Essure multicenter off-label treatment for hydrosalpinx before in vitro fertilization

Literature Review Article

Essure multicenter off-label treatment for hydrosalpinx before in vitro fertilization.Galen DI, Khan N, Richter KS. J Minim Invasive Gynecol. 2011 May-Jun;18(3):338-42. Epub 2011 Mar 21.

Review
Paul C. Lin, M.D.
 

This is an observational study basically looking at the validity of the well-known contraceptive device Essure for treatment of hydrosalpinges. Hydrosalpinges are a well-known deterrant in pregnancy outcome for patients undergoing IVF due to the theory that the fluid in the tube is embryotoxic, and/or the fluid can potentially flush the embryos out of the uterus. Essure is a nonincisional procedure that involves an office-based hysteroscopic insertion of a small device called a microinsert into each fallopian tube that permanently occludes the proximal tube for contraceptive purposes, thereby preventing the fluid from interacting with the embryos.

In a 2 center, off-label, non-randomized study, 21 subjects were diagnosed with a hydrosalpinx (either bilateral or unilateral) based on laparoscopy or ultrasound criteria. With normal ovarian reserve, subjects underwent IVF after placement of the Essure device. There was birth rate per transfer of 57% and a birth rate of 67% per patient. When compared with the most recent 2009 SART database of IVF patients without hydrosalpinx, these rates were comparable. The authors concluded that Essure is less invasive when compared to the conventional treatment of surgical removal of the hydrosalpinx in question, but an equally effective method.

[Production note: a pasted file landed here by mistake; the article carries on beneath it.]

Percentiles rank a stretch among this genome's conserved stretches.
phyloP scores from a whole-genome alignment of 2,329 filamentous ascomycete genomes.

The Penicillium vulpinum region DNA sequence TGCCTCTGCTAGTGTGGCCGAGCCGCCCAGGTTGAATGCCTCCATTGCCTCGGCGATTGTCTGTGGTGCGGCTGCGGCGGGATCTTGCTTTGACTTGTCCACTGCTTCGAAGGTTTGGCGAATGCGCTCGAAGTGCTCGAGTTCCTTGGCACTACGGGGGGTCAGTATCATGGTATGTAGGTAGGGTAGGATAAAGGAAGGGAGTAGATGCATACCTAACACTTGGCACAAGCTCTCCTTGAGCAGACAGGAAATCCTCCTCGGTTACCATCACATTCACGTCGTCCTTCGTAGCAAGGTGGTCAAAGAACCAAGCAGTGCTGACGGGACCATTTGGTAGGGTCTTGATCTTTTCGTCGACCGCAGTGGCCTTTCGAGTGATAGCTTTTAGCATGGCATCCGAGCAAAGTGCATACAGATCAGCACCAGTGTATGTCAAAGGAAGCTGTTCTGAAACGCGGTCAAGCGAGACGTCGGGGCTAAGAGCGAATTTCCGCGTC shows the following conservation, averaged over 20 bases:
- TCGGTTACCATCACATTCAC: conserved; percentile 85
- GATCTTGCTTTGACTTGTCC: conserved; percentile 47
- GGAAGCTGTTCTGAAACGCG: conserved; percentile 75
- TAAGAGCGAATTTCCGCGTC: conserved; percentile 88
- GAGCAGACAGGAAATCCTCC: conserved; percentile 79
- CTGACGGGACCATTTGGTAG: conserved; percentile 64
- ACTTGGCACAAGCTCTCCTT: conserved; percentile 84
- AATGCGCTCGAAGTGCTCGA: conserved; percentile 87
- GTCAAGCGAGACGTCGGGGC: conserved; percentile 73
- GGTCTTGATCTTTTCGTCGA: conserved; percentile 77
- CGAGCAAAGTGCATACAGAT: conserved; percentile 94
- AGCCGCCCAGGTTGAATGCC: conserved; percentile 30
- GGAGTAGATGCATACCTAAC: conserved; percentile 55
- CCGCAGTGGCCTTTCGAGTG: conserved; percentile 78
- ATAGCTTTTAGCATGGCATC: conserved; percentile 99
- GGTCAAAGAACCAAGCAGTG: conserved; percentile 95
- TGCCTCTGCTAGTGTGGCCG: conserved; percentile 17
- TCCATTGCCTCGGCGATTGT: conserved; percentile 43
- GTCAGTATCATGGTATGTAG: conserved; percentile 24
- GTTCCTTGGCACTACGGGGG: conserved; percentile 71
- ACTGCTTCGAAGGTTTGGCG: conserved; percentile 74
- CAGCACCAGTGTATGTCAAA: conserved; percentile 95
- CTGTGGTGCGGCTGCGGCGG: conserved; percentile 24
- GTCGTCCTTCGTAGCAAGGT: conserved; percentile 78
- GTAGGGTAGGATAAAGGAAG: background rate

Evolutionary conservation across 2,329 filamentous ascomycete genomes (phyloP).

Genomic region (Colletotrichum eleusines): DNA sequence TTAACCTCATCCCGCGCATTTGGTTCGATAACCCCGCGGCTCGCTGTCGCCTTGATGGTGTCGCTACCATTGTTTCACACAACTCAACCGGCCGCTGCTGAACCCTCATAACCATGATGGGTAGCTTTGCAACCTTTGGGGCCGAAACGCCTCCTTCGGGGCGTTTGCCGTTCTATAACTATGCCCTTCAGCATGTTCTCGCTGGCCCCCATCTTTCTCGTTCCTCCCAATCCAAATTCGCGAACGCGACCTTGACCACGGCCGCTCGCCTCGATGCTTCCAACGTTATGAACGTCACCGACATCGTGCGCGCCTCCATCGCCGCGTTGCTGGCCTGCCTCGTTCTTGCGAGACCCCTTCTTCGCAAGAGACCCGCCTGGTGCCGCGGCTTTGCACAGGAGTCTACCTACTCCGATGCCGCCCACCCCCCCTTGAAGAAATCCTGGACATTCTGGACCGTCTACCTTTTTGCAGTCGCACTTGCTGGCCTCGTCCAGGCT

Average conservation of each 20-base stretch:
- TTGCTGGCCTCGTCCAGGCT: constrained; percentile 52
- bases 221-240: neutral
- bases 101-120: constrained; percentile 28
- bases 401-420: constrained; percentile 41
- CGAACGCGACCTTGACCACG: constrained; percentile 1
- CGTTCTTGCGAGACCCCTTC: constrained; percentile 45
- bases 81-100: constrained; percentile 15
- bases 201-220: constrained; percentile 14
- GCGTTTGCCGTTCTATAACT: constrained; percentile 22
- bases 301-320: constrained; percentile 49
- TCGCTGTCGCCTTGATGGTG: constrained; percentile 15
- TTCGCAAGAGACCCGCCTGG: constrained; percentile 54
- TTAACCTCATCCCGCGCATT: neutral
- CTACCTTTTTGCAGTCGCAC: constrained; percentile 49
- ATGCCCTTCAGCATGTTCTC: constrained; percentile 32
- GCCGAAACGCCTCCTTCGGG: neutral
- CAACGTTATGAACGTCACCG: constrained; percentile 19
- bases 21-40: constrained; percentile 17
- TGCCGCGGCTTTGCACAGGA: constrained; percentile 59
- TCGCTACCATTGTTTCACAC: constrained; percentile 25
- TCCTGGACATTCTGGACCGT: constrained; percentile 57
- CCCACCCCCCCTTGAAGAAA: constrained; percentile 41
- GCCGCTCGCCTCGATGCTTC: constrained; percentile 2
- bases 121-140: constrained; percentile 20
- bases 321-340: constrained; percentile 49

Of obvious concern about the microinserts is the potential exposure of the intrauterine portion of the insert that could create an inflammatory environment that decreases embryo implantation. In this observational study, the authors demonstrated that placement/appearance of 2-4 intrauterine coils, with resulting equivalent live-birth rates, is probably not clinically relevant. The authors also fully acknowledge that their study is a feasibility study, and that a randomized controlled trial (where the control group would be conventional salpingectomy) with enough power to demonstrate equivalent efficacy, would be the next step.

Comments
Daniel B. Williams, M.D.
 

It is well established that treatment of hydrosalpinges prior to IVF significantly improves outcome. Traditionally, this has been accomplished via laparoscopy. However, a less invasive approach is appealing, particularly for patients with a history of multiple pelvic surgeries and/or pelvic adhesions, who might have a higher complication rate with laparoscopy. This preliminary study would suggest that the Essure system may be a potential option to consider for this high-risk patient population, provided that appropriate counseling is given. Clearly, additional controlled trials with adequate power are required before offering this treatment routinely.

The above review and commentary on this article were written by SRS members.  Publication of these summaries does not reflect endorsement of any particular procedure or treatment.  Views expressed in these summaries do not necessarily reflect the views of SRS or ASRM.

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